By Sara Read
The ongoing explosive storyline between Helen and Rob Titchener being played out on the BBC Radio 4 show, The Archers has attracted a lot of attention. The plot is one of domestic abuse by coercive and controlling behaviour, which culminated in Helen stabbing Rob in Sunday night’s episode (3.4.16 available on Listen Again here). If you’re not familiar with the story so far, you can catch up here. Listeners have been spellbound by the plot which has been played out slowly to match the reality of the build-up of this abuse in as close to a real-life timeframe a possible.
Reactions to the plot have been mixed with some commentators noting how it has served to raise awareness of both the topic and the UK laws which have been recently updated to include controlling and coercive behaviours alongside physical violence. And another positive aspect of the story is the founding of a fund to raise money for Refuge in Helen’s name (the fund stood at £92,000 on Monday 4.4.16).
One argument against such storylines is that domestic violence should not be used as popular entertainment, but throughout the history of literature, of course, domestic violence has featured as a theme. Indeed as the plot drew to its climax on Sunday evening the journalist Jane Merrick from the Independent newspaper tweeted that the thunderclap inserted at that moment was ‘very Shakespearean’.
Interestingly in light of this, one example of historical literature that tells the story of domestic violence by verbal abuse initially then extreme physical violence, is the short play A Yorkshire Tragedy published in 1608 and initially attributed to William Shakespeare himself. It is now thought to be part of the Thomas Middleton canon. A transcription can be read here. The play dramatises the real-life story of ‘Walter Calverley’s murderous attack on his wife and children on 23 April 1605, which left his two eldest sons dead and his wife injured’, as Lisa Hopkins explains.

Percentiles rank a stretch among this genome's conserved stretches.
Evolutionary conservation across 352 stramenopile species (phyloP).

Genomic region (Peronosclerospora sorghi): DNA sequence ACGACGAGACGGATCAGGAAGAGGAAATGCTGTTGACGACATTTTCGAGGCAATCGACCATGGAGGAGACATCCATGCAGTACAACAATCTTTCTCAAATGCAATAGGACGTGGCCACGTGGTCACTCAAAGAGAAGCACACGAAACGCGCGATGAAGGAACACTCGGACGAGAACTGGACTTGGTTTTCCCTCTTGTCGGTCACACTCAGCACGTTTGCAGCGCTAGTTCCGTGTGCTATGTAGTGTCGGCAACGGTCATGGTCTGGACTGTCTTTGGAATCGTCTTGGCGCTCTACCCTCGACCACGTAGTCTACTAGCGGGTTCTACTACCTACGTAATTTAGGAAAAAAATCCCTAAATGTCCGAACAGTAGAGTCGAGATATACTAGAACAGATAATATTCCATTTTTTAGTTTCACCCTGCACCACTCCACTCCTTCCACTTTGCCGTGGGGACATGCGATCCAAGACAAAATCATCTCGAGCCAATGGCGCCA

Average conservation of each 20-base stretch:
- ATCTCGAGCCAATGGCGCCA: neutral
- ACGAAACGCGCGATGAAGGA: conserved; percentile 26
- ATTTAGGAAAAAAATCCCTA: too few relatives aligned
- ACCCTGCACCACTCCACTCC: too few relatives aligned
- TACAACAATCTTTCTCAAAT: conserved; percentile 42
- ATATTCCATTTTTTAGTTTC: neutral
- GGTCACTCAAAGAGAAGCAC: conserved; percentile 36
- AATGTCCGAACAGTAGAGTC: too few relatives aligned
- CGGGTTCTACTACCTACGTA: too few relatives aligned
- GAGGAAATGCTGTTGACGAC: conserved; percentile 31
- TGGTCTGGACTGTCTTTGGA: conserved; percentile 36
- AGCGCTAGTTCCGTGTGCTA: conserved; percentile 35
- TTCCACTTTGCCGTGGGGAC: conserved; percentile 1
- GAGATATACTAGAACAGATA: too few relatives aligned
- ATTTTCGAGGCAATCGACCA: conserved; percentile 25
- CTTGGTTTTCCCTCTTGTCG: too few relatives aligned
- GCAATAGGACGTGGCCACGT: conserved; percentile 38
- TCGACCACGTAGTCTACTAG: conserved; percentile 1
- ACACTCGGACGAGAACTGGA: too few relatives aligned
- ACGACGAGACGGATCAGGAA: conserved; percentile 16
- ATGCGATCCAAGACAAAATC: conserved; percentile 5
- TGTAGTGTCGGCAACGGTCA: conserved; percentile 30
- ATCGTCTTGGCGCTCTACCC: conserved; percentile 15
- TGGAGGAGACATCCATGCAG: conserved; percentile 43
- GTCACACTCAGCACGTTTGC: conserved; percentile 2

The play does not name the characters, referring to them by their roles alone. It begins with the ‘wife’ describing how her husband terrifies her with his words and body language long before he became physically violent too:
His fortunes cannot answer his expense.
He sits and sullenly locks up his arms,
Forgetting Heaven looks downward, which makes him
Appear so dreadful, that he frights my heart; 
Returning home from having lost all their money, the substantial sum of 500 angels, gambling, the husband verbally abuses his wife, blaming her for his actions:
A vengeance strip thee naked, thou art cause,
Effect, quality, property, thou, thou, thou!
In the course of his accusations, the husband claims his three sons are all bastards begotten adulterously by his ‘strumpet’ wife. As now, the husband’s behaviour to his wife was not deemed acceptable in the seventeenth century and in the play four gentlemen remonstrate with him, eventually drawing their swords against him. The husband is injured but the fourth gentleman explains that their intention was not to kill him but to get him to change his ways:
Alas, that hate should bring us to our grave!
You see my sword’s not thirsty for your life.
I am sorrier for your wound than yourself.
Y’are of a virtuous house: show virtuous deeds;
‘Tis not your honour, ’tis your folly bleeds.
Much good has been expected in your life:
Cancel not all men’s hopes. You have a wife
Kind and obedient: heap not wrongful shame
On her, your posterity. Let only sin be sore,
And by this fall, rise never to fall more.
And so I leave you.